Bonus Pack #9 represents a revival of the DASL subseries of ASL products and the first new official DASL geoboards in more than 20 years. Four geoboards is more than any previous Bonus Pack has seen (and DASL geoboards are larger than any standard ASL geoboards), while the 5 scenarios are also more scenarios than have previously appeared in an MMP Bonus pack. Of course, the product is also correspondingly more expensive–more than twice the cost of Bonus Pack #8, in fact, though still probably a relative bargain.
The pack introduces four new DASL geoboards (i, j, k, l) to the system. Streets of Fire had four urban boards; Hedgerow Hell came with four rural (hedgerow) boards. Bonus Pack #9’s boards are a mix of terrain:
Board i: An urban board with multi-hex stone buildings and stone walls; quite compatible with Streets of Fire boards.
Board j: More of the above, including a massive 11-hex three-stories-high stone building
Board k: A rural board dominated by a gargantuan orchard taking up 2/3 of the playing area. It also features a couple of building and woods hexes. A pretty specialized board for DASL, and not all that useful. Transitions from boards a-d and i=j would be quite abrupt.
Board l: A hill board, with most of the playing area taken up by a three-level hill. Transitions will be abrupt between this board and all other DASL boards other than perhaps board k. The map artist also unfortunately put a single-hex building on a level-3 hex, which is likely to get eliminated by many scenario designers in SSRs, because it just doesn’t really fit there very well.
Some of these board choices are a bit unfortunate. Perhaps a better decision would have been to have boards i and j represent more rural or wilderness terrain more suitable for combining with boards k and l.
The artwork on the boards is okay. Because of the huge hexes, the graphics are naturally blander and less crisp than they are for standard-sized geoboards. Here there is simply a heck of a lot more space to fill. The original DASL boards were hand-painted, but the new boards use computer graphics, though without any particular fall-off in attractiveness. The new boards still have one of the problems of the old boards, though, which is that the traditional woods terrain artwork used by ASL (which dates back to before even Squad Leader) just does not look realistic at the scale of DASL, because trees ought to appear bigger on a DASL board than they do on a standard geoboard.
The scenarios are a mixed bag of actions:
WO24 (Dew of Death): Uses boards k, l. This is a Sino-Japanese War scenario set in 1938 featuring a Japanese attack with 15 mostly first-line squads against 17 first line Chinese squads, relatively lightly armed. One unusual feature of the scenario is that the Japanese player starts with only on leader. He gets another, random leader (8+1 up to 9-1 in quality, though “none” is also possible under certain circumstances) on Turn 2, and a third, generated in the same way, on Turn 3. They are randomly placed based on the Chinese sniper. It’s not clear what the rationale for this mechanic is, which seems a little gamey. The Chinese seem to have an advantage here.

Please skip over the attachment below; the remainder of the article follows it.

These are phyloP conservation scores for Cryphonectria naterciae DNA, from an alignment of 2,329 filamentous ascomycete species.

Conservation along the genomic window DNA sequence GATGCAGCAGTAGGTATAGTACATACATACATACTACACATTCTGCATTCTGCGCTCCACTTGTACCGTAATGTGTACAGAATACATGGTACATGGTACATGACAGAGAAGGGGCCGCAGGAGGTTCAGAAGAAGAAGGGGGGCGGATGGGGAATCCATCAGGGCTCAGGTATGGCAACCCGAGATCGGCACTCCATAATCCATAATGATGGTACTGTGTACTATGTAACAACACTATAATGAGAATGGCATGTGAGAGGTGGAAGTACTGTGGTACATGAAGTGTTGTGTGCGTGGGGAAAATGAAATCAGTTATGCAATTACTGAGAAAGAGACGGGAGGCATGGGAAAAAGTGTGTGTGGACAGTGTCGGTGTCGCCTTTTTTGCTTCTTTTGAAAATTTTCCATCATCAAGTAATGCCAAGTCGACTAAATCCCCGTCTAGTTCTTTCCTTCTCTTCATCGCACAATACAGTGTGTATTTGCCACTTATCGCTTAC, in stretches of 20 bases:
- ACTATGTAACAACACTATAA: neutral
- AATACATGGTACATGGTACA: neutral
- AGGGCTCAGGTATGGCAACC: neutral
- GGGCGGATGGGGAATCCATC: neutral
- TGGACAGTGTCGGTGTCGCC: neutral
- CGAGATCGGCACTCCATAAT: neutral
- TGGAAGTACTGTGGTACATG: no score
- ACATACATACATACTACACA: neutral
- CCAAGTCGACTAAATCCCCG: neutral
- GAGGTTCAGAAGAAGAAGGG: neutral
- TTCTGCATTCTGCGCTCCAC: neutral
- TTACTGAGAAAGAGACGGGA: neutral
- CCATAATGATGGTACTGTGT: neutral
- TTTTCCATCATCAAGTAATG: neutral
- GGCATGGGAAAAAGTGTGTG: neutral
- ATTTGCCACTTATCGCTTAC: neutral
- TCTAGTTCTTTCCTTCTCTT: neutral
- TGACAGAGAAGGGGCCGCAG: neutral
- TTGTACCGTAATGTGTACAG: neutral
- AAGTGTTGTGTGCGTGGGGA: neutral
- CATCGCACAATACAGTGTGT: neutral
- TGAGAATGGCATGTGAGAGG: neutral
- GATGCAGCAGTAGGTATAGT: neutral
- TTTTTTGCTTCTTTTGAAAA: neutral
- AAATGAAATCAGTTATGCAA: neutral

WO25 (The Replacements): Uses boards i, k, l. An East Front scenario, this action actually features Italians and Soviets. The attacking Italians have 16 elite squads and 6 light tanks; the Soviets have 12 squads and an AT gun. A very simple scenario.
WO26 (Phoenix Rising): Uses boards l, k. Another Sino-Japanese scenario, set in 1944 near the Burma border. It features American-trained Chinese 5-3-7 squads. How many? All of them (26), plus a host of SW. They also get both OBA and Air Support, so there’s that. They have to capture or eliminate 3 Japanese artillery pieces. To defend the artillery, the Japanese have 13 squads of their own, plus toys and fortifications.
WO27 (Checking Out): Uses boards i, j. Here’s an American-German urban action set in Aachen, Germany, in October 1944. Eighteen nasty-looking Waffen SS squads attack 15 U.S. squads and a Sherman. This is (to date) the only scenario that has gotten a lot of play (about twice as much as the next-highest scenario, based on ROAR results).
WO28 (Dean’s Defiance): Uses boards i, j, k. This is a Korean War scenario that requires components (rules, counters) from Forgotten War. It depicts the last stand of General William Dean in the early fighting in Korea, when he lost control of his division and ended up chasing North Korean tanks with a bazooka until he was captured. The North Koreans have 26 (all) 4-4-7 squads, 8 MG, 4 DC, and 4 T-34s with which to dispatch Dean and his friends: 18 2nd-line U.S. squads and two Chaffees. The North Koreans also get random 5-2-7 reinforcement squads.
Astute observers will note that none of these scenarios use any boards from either Streets of Fire or Hedgerow Hell. Perhaps MMP was afraid too many ASLers did not own these products? In any case, four DASL boards constitute a very small pool of boards from which to design scenarios.
This is probably a polarizing product to some degree. Those ASLers who love DASL will no doubt love this Bonus Pack. Those ASLers who dislike DASL, or who are more or less indifferent to it, may be disappointed that it was not a more traditional Bonus Pack instead.